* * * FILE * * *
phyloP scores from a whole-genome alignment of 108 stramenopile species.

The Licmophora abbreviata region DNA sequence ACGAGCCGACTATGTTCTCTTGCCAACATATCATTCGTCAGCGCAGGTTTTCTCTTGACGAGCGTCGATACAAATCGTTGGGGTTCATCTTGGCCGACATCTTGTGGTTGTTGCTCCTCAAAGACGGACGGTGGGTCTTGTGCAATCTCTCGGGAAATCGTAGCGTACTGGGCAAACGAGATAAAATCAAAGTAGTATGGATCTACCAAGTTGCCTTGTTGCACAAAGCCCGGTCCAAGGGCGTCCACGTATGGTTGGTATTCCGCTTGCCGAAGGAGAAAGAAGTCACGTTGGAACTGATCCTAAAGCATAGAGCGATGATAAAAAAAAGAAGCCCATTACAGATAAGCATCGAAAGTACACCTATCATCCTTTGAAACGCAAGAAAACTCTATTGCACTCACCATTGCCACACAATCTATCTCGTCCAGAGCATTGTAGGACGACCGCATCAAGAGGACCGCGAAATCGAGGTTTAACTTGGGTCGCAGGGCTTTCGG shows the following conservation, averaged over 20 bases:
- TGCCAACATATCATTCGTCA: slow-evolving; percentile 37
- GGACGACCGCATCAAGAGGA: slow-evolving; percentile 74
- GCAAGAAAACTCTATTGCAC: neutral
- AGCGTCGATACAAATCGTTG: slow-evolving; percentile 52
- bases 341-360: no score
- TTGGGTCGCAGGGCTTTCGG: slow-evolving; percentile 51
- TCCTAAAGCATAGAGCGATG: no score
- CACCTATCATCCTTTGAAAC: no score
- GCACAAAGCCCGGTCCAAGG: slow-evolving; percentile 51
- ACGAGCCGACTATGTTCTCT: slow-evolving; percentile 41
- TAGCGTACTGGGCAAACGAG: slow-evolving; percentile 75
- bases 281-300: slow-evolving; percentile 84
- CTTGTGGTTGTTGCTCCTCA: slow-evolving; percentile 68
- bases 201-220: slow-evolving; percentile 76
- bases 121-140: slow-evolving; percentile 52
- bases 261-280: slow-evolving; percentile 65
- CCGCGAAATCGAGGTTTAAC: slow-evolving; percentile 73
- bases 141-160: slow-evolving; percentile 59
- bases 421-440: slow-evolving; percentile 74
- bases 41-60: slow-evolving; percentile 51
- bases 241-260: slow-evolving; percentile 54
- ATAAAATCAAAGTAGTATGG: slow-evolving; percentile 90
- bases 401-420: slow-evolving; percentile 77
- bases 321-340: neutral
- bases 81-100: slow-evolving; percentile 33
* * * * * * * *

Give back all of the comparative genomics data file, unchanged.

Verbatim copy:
phyloP scores from a whole-genome alignment of 108 stramenopile species.

The Licmophora abbreviata region DNA sequence ACGAGCCGACTATGTTCTCTTGCCAACATATCATTCGTCAGCGCAGGTTTTCTCTTGACGAGCGTCGATACAAATCGTTGGGGTTCATCTTGGCCGACATCTTGTGGTTGTTGCTCCTCAAAGACGGACGGTGGGTCTTGTGCAATCTCTCGGGAAATCGTAGCGTACTGGGCAAACGAGATAAAATCAAAGTAGTATGGATCTACCAAGTTGCCTTGTTGCACAAAGCCCGGTCCAAGGGCGTCCACGTATGGTTGGTATTCCGCTTGCCGAAGGAGAAAGAAGTCACGTTGGAACTGATCCTAAAGCATAGAGCGATGATAAAAAAAAGAAGCCCATTACAGATAAGCATCGAAAGTACACCTATCATCCTTTGAAACGCAAGAAAACTCTATTGCACTCACCATTGCCACACAATCTATCTCGTCCAGAGCATTGTAGGACGACCGCATCAAGAGGACCGCGAAATCGAGGTTTAACTTGGGTCGCAGGGCTTTCGG shows the following conservation, averaged over 20 bases:
- TGCCAACATATCATTCGTCA: slow-evolving; percentile 37
- GGACGACCGCATCAAGAGGA: slow-evolving; percentile 74
- GCAAGAAAACTCTATTGCAC: neutral
- AGCGTCGATACAAATCGTTG: slow-evolving; percentile 52
- bases 341-360: no score
- TTGGGTCGCAGGGCTTTCGG: slow-evolving; percentile 51
- TCCTAAAGCATAGAGCGATG: no score
- CACCTATCATCCTTTGAAAC: no score
- GCACAAAGCCCGGTCCAAGG: slow-evolving; percentile 51
- ACGAGCCGACTATGTTCTCT: slow-evolving; percentile 41
- TAGCGTACTGGGCAAACGAG: slow-evolving; percentile 75
- bases 281-300: slow-evolving; percentile 84
- CTTGTGGTTGTTGCTCCTCA: slow-evolving; percentile 68
- bases 201-220: slow-evolving; percentile 76
- bases 121-140: slow-evolving; percentile 52
- bases 261-280: slow-evolving; percentile 65
- CCGCGAAATCGAGGTTTAAC: slow-evolving; percentile 73
- bases 141-160: slow-evolving; percentile 59
- bases 421-440: slow-evolving; percentile 74
- bases 41-60: slow-evolving; percentile 51
- bases 241-260: slow-evolving; percentile 54
- ATAAAATCAAAGTAGTATGG: slow-evolving; percentile 90
- bases 401-420: slow-evolving; percentile 77
- bases 321-340: neutral
- bases 81-100: slow-evolving; percentile 33